Friday, December 26, 2008

Gullibility or why we never learn from history

"The real mystery in the Madoff story is not how naïve individual investors such as myself would think the investment safe, but how the risks and warning signs could have been ignored by so many financially knowledgeable people, ranging from the adviser who sold me and my sister (and himself) on the investment, to the highly compensated executives who ran the various feeder funds that kept the Madoff ship afloat."

A snippet from an interesting article (Fooled by Ponzi and Madoff) about gullibility, Ponzi schemes, and other forms of fraud by Stephen Greenspan (as he noted down, he is not related to ex-Fed Chairman Alan Greenspan), professor and writer on topics such as human gullibility, who fell victim to the recent Madoff scheme.

Written from the perspective of a victim, he breaks down why humans fall prey to these forms of dubious financial transactions. The writer explains that there are four primary factors involved in why people invest - situation, cognition, personality and emotion - and the historical big picture of international scams (other than Ponzi) that feed on human gullibility. Or perhaps we forget basic greed is all part of it.

I had two reactions to reading this article: when I opened my email this morning, I received a message from someone "G.O" who was willing to purchase a piece of jewelry that I posted on a seemingly respectable auction board, G.O. said he'd send the money through his bank, then demanded I send him my bank details (swift code etc). Alarm bells went off and I emailed back that there was no way I would send those details and I was listing him as a spammer. A second email later in the day from a trusted friend warned several of us of a sheep in wolf's clothing; I wrote back that I hadn't picked up any diabolical vibes from the person, but as I read Mr. Greenspan's article I realized that part of it was that I had fallen into the trap of at least two of the factors, specifically situation. We had been introduced by a trusted friend and respected community leader, and the setting was one where we wouldn't suspect the person of any nefarious doings in his past.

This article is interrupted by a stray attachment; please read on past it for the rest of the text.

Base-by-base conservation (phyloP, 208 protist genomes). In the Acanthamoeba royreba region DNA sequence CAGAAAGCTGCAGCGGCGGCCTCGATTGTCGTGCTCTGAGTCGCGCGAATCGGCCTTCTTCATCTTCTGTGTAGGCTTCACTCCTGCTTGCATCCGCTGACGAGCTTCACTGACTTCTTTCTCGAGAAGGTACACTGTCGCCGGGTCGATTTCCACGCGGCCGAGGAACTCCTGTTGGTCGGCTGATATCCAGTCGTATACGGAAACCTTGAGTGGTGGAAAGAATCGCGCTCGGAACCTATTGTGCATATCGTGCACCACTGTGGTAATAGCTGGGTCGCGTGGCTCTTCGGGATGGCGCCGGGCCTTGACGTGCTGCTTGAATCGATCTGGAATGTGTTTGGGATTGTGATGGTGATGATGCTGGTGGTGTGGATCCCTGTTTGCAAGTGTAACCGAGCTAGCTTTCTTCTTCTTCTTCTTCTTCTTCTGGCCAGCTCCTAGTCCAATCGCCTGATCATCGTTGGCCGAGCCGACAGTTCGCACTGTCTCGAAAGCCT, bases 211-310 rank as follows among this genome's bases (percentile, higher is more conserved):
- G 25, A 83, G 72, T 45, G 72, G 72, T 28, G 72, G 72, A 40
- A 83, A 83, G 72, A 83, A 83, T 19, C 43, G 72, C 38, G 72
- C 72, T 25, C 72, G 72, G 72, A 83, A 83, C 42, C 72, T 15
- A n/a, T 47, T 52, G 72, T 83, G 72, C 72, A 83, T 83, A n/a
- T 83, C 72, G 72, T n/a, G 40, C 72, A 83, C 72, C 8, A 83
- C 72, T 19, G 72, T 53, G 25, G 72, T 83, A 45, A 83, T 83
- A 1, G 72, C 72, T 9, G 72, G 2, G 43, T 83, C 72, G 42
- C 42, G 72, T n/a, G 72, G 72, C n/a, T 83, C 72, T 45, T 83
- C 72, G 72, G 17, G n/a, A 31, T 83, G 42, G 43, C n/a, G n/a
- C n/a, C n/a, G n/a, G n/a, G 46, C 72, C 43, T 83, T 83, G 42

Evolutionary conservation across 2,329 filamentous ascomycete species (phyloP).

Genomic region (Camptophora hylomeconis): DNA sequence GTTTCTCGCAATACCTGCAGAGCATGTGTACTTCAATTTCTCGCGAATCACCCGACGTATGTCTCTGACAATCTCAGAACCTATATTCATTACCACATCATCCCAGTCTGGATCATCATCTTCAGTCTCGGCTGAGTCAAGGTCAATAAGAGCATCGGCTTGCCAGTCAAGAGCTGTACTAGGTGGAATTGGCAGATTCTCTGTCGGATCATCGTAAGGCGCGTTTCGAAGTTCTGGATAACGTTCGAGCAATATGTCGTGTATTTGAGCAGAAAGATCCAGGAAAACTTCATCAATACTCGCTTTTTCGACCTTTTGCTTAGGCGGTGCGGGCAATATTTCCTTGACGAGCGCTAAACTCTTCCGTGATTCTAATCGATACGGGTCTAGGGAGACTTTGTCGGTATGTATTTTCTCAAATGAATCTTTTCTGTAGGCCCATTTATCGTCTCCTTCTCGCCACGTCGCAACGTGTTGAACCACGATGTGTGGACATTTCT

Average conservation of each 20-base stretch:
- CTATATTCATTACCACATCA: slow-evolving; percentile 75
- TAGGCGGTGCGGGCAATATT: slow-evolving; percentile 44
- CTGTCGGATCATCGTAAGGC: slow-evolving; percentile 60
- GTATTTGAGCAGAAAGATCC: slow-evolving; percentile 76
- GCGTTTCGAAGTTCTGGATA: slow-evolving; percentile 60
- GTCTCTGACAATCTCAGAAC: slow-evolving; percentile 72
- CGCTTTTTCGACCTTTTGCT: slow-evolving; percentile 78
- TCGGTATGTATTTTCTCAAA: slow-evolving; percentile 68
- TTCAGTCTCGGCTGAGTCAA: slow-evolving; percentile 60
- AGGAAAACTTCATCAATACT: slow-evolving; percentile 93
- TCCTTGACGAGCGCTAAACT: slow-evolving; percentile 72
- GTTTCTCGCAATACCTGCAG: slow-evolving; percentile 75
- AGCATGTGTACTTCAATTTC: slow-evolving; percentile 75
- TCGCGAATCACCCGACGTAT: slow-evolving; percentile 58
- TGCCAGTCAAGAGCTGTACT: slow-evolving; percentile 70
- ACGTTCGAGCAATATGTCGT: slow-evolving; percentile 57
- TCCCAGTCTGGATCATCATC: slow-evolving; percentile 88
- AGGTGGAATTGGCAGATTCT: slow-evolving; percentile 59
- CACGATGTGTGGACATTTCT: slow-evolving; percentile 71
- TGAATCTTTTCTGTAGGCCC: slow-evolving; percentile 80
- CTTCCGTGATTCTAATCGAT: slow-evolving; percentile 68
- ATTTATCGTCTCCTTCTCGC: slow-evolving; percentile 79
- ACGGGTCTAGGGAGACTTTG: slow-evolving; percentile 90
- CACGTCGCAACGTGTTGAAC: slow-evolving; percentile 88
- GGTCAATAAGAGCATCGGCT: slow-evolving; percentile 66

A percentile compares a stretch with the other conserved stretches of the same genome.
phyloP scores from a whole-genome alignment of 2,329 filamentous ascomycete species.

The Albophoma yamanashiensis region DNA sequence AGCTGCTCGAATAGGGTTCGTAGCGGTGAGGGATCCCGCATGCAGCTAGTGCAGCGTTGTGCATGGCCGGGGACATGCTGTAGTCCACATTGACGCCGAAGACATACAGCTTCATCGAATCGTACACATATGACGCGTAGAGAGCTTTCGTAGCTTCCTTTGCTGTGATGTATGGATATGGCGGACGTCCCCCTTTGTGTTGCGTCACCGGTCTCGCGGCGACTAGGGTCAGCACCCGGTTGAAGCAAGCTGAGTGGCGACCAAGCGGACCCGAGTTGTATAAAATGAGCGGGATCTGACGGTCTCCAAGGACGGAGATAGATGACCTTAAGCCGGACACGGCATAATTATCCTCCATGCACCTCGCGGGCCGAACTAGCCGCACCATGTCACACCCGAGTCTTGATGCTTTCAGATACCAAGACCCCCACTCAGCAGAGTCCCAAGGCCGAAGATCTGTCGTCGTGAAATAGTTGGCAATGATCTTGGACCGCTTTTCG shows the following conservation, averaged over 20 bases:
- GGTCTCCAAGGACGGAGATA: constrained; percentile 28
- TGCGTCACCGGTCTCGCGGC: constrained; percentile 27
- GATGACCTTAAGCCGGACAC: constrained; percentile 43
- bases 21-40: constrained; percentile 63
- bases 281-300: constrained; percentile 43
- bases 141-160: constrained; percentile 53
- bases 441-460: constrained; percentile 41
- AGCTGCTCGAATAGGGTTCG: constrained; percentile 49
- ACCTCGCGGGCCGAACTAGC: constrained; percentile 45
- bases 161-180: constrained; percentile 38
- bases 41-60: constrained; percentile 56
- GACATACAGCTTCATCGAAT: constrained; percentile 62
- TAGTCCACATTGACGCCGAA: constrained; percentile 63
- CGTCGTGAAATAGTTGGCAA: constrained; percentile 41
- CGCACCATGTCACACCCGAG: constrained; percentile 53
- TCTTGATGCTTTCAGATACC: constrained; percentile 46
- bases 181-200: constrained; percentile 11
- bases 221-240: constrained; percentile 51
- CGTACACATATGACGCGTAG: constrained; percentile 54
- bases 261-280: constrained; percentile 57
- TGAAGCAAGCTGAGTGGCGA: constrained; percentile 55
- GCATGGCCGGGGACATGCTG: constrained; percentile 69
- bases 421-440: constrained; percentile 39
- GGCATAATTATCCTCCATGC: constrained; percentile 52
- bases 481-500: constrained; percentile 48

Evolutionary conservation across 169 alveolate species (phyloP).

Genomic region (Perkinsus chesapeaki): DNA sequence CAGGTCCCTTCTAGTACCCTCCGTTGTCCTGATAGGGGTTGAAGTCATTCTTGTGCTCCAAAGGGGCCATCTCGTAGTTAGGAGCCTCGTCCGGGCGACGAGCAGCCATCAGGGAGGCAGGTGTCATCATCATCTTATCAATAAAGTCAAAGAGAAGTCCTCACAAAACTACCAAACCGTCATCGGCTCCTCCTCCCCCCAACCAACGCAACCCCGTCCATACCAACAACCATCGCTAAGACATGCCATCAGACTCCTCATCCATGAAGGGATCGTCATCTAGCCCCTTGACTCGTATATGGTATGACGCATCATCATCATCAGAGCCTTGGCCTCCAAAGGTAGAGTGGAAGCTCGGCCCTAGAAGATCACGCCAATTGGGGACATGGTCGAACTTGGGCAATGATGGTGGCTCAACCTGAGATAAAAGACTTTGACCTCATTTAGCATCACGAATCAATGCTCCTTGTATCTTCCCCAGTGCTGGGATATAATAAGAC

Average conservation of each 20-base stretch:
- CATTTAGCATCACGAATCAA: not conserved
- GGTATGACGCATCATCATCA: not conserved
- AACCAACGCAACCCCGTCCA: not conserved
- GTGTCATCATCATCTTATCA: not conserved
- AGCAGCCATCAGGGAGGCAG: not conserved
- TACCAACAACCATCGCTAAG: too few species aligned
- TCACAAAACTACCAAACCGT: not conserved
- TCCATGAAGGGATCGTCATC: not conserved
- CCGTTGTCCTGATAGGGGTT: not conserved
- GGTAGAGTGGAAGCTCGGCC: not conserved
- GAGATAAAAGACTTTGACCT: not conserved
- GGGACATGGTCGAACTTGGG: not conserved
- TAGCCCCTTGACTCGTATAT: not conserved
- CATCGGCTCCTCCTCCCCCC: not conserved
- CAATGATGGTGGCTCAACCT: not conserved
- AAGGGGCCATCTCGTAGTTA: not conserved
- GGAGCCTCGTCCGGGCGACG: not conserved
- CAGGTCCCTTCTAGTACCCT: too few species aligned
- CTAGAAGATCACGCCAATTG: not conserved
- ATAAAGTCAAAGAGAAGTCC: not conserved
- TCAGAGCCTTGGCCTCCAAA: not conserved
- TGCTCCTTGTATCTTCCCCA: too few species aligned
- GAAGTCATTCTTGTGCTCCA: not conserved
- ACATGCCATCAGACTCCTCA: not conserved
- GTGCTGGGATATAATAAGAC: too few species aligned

1 comment:

Katrina said...

The Madoff scam reminds me of that last big financial scandal that happened here -- do you remember what it was called? MM blogged about it a couple of times. We all wondered then, as well, how people could've fallen for it and not seen it as too good to be true; we also suspected that the top people in that company could not possibly have been ignorant of their boss's scheme. Most of us thought it couldn't have been all just that one person's fault.

But after reading the forum of those victimized investors, I realized it's not so clear-cut. And I know someone who was an incorporator of that company, and I can't believe she would knowingly do that; she lost money, too. So...really, it's hard to say one could never fall for a scam. We just have to always be vigilant.

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